The misleading headline does not indicate that there is evidence that fracking has already contaminated aquifers. Such evidence must exist to motivate the regulatory agency to take such action, and it would be useful to know the details of the evidence from the 100 aquifers that were exempted by law from environmental protection. There are so many hedged statements in this report which suggests to me that there is an attempt at a coverup.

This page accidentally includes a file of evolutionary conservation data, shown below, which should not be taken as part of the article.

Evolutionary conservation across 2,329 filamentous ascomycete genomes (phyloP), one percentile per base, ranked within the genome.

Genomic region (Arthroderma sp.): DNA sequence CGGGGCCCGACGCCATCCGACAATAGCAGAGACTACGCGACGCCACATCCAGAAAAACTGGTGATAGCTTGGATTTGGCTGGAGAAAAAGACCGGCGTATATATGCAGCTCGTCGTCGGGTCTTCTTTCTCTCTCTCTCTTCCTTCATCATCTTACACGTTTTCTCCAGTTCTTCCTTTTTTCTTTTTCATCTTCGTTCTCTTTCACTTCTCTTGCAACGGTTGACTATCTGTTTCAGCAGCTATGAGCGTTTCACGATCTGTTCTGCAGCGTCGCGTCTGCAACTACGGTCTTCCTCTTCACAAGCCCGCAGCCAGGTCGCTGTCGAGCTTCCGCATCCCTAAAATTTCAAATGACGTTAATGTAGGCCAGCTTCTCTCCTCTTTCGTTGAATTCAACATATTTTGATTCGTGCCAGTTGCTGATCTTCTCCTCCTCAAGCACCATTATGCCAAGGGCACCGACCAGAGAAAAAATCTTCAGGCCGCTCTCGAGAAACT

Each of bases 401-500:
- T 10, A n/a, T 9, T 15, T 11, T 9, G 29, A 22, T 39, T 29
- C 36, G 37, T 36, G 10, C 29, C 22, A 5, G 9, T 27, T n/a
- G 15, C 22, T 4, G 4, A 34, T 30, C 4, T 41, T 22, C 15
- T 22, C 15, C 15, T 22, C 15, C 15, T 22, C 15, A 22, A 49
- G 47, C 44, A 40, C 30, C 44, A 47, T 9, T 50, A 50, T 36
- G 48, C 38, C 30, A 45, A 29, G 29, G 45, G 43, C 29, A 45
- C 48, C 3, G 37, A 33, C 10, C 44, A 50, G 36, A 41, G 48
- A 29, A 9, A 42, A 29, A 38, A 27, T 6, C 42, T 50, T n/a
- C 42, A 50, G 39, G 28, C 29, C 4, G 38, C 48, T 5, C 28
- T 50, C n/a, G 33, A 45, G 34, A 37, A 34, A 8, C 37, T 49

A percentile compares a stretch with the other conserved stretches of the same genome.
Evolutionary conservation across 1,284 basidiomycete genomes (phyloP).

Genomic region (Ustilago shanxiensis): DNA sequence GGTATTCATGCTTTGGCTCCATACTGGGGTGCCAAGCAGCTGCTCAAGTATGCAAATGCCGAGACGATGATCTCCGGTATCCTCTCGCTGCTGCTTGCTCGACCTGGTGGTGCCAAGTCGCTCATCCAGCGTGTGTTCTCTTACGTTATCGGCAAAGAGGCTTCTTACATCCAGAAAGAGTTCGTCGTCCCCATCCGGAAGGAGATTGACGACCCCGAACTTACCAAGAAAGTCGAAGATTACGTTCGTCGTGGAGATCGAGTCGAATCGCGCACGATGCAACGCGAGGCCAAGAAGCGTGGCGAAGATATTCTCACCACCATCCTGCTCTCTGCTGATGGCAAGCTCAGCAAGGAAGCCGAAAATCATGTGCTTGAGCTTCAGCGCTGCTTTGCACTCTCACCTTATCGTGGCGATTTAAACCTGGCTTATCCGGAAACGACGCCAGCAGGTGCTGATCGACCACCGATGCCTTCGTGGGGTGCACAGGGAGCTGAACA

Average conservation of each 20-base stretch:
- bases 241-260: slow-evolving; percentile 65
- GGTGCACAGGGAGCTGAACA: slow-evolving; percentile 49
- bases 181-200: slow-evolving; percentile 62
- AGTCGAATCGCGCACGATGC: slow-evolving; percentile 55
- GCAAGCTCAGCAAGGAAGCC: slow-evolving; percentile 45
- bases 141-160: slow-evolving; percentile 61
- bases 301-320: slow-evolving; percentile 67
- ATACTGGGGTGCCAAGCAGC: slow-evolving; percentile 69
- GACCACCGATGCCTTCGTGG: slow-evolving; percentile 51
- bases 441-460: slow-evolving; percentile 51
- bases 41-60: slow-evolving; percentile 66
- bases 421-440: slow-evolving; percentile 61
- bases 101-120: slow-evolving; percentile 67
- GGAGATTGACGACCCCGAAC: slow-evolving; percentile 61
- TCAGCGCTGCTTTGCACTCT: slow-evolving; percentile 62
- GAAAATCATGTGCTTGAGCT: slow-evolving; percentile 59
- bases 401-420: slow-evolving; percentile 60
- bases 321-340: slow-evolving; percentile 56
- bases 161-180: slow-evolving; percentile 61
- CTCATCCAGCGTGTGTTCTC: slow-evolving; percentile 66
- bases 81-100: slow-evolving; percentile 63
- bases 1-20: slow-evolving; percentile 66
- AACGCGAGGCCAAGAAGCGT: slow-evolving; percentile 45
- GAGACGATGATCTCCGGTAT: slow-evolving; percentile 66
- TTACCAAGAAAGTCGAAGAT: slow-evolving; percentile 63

The problem is that at least 100 of the state's aquifers were presumed to be useless for drinking and farming because the water was either of poor quality, or too deep underground to easily access. Years ago, the state exempted them from environmental protection and allowed the oil and gas industry to intentionally pollute them. But not all aquifers are exempted, and the system amounts to a patchwork of protected and unprotected water resources deep underground. Now, according to the cease and desist orders issued by the state, it appears that at least seven injection wells are likely pumping waste into fresh water aquifers protected by the law, and not other aquifers sacrificed by the state long ago.